In the Beginning
When we first moved to the old farmhouse, in the Dales, the garden lay under a thick carpet of snow. The farmyard was still by land with barn, small stable, grass, 3 apple trees and a clump of mint but a view to die for. Four children, a live- in caravan, a barely habitable farmhouse was our priority. With few green fingers between us, talk about a learning curve…
The house repairs must come first but we were loaned goats to clear some of the scrubbage, put out a rope swing, deckchairs and just enjoyed our summer move. The apple trees were gnarled but one of them yielded a crop of sweet green cookers and with the myriad blackberry bushes to pick, it was our first harvest.
You get used to scrub and grass with the odd wild flower sticking out, sturdy stone walls. There was no time to be creative or watch Gardener’s World living with plaster boards, dust, trying to find somewhere to cook and relax.
We brought gifts of cutting and plants from friends in the Midlands where we lived. Dutifully I heeled them in and watched each one die valiantly. Azaleas don’t grow in limestone, or rhododendrons. They like acid or neutral soil. Our land was built on limestone rock but the forsythia flourished and the holly from our old garden. Sadly, I brought a cutting of the male species and not a berry has ever adorned our Christmas wreaths. You learn by your mistakes but it makes a great hidden nest for the blackbirds
Our first success was a row of raspberry sticks, some rhubarb and a gift of Jerusalem artichokes, nobbly little things planted into a cleared patch…they spread and the soup is famous for producing windy explosions.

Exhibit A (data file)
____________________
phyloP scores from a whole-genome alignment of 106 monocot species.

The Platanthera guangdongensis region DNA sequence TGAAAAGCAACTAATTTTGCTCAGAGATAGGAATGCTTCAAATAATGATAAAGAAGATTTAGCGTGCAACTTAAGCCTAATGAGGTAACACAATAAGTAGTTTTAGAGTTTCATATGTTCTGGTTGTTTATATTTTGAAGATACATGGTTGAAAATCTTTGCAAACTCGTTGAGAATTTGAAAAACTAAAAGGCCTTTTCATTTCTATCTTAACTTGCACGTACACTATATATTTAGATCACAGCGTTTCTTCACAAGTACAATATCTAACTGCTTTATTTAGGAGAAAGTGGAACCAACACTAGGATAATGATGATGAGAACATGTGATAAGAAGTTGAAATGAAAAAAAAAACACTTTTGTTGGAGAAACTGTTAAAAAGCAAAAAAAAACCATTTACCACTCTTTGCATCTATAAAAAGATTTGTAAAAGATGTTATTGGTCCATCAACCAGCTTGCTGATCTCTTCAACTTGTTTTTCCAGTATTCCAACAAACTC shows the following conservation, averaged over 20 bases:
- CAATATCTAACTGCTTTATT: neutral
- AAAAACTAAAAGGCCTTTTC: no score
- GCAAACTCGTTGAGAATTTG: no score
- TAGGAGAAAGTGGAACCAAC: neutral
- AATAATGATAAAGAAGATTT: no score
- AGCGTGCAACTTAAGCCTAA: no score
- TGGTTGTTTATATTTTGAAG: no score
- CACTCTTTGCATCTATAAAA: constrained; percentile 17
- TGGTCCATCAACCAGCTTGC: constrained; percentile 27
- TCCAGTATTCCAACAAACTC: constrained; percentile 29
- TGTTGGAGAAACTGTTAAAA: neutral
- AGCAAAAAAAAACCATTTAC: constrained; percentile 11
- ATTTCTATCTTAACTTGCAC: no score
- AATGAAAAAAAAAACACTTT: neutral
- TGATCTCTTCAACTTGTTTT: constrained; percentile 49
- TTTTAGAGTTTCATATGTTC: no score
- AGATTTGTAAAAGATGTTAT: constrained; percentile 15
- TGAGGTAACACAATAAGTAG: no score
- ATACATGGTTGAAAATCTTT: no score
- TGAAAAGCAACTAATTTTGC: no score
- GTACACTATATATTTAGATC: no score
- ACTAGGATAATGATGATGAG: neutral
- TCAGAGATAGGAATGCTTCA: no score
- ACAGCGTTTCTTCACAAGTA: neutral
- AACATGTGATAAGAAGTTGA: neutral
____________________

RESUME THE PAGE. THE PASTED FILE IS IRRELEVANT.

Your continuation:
We made a hen run and bought chickens with loads of the eggs. Free range black and white Marans roamed at will but the hens went broody and a load of little cockerels appeared in due course which was not the idea. The dispatching of them, I will gloss over. I had to leave that to the farmer next door. Life in rural Yorkshire is not for a faint- hearted townie.
One day a ginger tom arrived and latched onto us. Percy was a great ratter and very friendly. The kids loved him and then Jezebel, a fluffy barn cat appeared and made a home with us, birthing her kittens under the mattress of my son’s bed. Five appeared but soon there were just three and we found them all homes.
So that first eventful season living in a caravan came to a close, sleeping upstairs as best we could. No TV, no heating or mod cons. We got a grant from the council to upgrade the bathroom and chucked out a perfectly sound Victorian bath and sink to replace with a plastic Avocado bath suit. Say no more, what a stupid thing to do but this was the 70s and doing up old houses was in in its infancy. The bath lay for years as a trough in the garden. I winced every time I saw it. All was not lost as years later my daughter rescued it for her barn conversion, had it re- enamelled and it found a new home.
We were ignorant townies with no idea how to renovate and relied on canny local builders to suggest a way forward. That subject I shall leave for another posting when the fun began…
Till next time,